Boundaries are a very hot topic, and there is good reason for it.
Boundaries can be thought of as invisible line. Inside the line is you and you mental, emotional and physical space. On the other side is your external environment, including your friends, family and work colleagues.
Just like you have rules with your physical space, for example, who can come into your house and on your land, boundaries are a way to communicate your mental, emotional and physical needs and limitations.
For example, you may put a boundary in place that tells other people how they can treat you. Or, if you are particularly anxious, a boundary in a social situation with a certain challenge and time limit on being in a social setting.
Healthy boundaries can look like:
- Telling your boss you won’t work late tonight
- Being honest with a friend if you don’t want to do what they want to do because it makes you feel uncomfortable/anxious
- Being honest with when you need space with/away from someone
- Saying no
Unhealthy boundaries can look like:
- Working late
- Going to places/doing things that make you uncomfortable
- Disrespecting beliefs, thoughts and/or values
- Taking on responsibility for others feelings
If boundaries are a new concept to you, they may be hard to enforce at first. This is because the people that surround you are going to be used to you behaving in a certain way, particularly if you identify as a people pleaser. There may be push back if it triggers something in them, or some may get the wrong idea. That’s not always the case though. Some people will kindly accept and respect your boundaries. Remember that relationships are a two way street.
Boundaries, however, are completely pointless if you do not enforce them. If you have a boundary and someone crosses it… then challenging it and providing feedback can be a positive way to reinforce that you are serious about your boundaries.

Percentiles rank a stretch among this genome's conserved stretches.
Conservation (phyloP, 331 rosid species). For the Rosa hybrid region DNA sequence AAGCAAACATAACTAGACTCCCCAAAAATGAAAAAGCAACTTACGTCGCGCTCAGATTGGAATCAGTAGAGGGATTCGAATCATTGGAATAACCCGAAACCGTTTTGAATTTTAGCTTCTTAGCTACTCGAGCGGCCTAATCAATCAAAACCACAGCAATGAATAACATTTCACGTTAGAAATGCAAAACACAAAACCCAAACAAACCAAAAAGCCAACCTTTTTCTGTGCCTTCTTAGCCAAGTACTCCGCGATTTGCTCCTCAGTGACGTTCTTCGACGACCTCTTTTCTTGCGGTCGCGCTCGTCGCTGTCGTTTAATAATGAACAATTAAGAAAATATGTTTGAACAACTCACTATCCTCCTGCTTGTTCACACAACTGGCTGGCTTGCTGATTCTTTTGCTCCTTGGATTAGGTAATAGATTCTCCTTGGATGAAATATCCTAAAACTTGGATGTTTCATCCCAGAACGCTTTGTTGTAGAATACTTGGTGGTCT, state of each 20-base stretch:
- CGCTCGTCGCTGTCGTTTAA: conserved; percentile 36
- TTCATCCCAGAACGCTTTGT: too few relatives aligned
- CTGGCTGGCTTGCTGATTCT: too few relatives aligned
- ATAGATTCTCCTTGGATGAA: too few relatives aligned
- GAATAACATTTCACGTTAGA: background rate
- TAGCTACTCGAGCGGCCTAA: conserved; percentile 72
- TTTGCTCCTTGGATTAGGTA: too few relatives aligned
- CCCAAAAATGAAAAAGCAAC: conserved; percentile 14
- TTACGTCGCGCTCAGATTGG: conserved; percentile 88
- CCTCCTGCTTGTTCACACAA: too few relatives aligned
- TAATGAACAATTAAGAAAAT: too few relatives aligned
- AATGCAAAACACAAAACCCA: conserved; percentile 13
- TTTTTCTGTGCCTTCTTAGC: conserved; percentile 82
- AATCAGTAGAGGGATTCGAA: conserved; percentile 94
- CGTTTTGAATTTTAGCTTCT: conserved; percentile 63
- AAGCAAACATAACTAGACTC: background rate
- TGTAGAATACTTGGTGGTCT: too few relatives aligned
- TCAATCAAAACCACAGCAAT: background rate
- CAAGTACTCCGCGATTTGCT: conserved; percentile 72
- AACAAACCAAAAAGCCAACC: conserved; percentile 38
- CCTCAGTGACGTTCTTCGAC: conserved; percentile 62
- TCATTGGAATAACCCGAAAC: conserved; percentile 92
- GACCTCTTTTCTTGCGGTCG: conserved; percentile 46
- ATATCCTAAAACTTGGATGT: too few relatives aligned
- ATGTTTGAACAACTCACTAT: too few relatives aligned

Benefits of setting boundaries:
The benefits of boundaries can probably be summed up in a few words, including self care. As you will see below, boundaries can help you positively, both mentally and physically.
- Reduce people pleasing/over extending yourself
- Stay true to a life that is aligned to you
- Build confidence, self trust and esteem
- Communicates realistic expectations to peers
- Safety within yourself
How to set boundaries:
Boundaries are things that will continue to change and evolve, just as you do throughout life. You may not have any or them all figured out yet, and that’s okay.
Start by reviewing your current situation, perhaps using the health and unhealthy boundaries table above to see if any of them resonate with you.
For example, are you a people pleaser?
If so, what patterns do you currently fall into? What steps can you take to change this? What boundaries can you put in place moving forward?
What feels good to you?
What aligns with you?
Tips to setting boundaries:
#1 Identify why you need/want to set the boundary
#2 Clearly layout the boundary
#3 Share the boundary with the relevant people or at the relevant time
#4 Don’t justify or give long explanations
#5 Address any challenges/resistance to your boundaries by having a calm, civil conversation with the other party
#6 Surround yourself with people who respect your boundaries
#7 Be strong and trust yourself and your boundaries
What kind of boundaries do you have in place? Are they protecting your mental health?